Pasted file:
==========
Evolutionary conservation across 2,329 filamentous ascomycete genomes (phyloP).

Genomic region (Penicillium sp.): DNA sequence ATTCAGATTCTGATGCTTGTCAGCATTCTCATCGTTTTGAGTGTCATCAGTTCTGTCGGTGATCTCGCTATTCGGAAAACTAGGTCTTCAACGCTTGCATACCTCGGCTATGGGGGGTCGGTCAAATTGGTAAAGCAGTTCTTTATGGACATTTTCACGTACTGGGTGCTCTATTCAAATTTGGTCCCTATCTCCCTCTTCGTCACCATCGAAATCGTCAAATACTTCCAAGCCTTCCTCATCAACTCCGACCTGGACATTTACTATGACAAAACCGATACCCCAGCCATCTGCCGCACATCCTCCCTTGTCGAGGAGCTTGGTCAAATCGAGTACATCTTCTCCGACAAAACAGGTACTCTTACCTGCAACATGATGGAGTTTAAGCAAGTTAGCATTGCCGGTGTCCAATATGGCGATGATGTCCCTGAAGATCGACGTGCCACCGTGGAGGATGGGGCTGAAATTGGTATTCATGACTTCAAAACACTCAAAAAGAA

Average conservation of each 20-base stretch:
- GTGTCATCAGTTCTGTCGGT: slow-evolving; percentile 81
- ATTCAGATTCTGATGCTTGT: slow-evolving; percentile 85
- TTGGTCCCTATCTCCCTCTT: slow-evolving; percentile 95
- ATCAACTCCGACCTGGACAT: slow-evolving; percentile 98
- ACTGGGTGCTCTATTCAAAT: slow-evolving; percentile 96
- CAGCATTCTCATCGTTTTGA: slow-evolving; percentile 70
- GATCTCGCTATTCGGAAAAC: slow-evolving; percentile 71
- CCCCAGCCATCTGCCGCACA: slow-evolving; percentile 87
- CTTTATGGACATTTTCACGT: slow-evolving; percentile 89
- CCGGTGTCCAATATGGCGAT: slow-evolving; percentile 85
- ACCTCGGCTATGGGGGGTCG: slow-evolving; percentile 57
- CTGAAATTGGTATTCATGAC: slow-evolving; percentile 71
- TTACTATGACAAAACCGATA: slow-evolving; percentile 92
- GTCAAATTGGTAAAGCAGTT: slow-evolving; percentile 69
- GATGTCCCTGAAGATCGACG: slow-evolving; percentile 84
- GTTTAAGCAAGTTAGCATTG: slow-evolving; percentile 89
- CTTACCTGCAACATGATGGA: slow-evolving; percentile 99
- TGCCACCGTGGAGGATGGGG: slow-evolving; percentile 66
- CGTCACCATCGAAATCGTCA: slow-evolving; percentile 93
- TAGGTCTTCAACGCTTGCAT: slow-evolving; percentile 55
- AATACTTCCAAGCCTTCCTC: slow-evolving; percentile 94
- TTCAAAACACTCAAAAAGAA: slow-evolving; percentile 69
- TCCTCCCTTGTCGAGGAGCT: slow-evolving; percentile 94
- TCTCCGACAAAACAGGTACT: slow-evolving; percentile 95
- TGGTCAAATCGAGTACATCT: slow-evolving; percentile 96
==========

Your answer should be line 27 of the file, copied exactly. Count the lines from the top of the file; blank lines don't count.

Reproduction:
- TCTCCGACAAAACAGGTACT: slow-evolving; percentile 95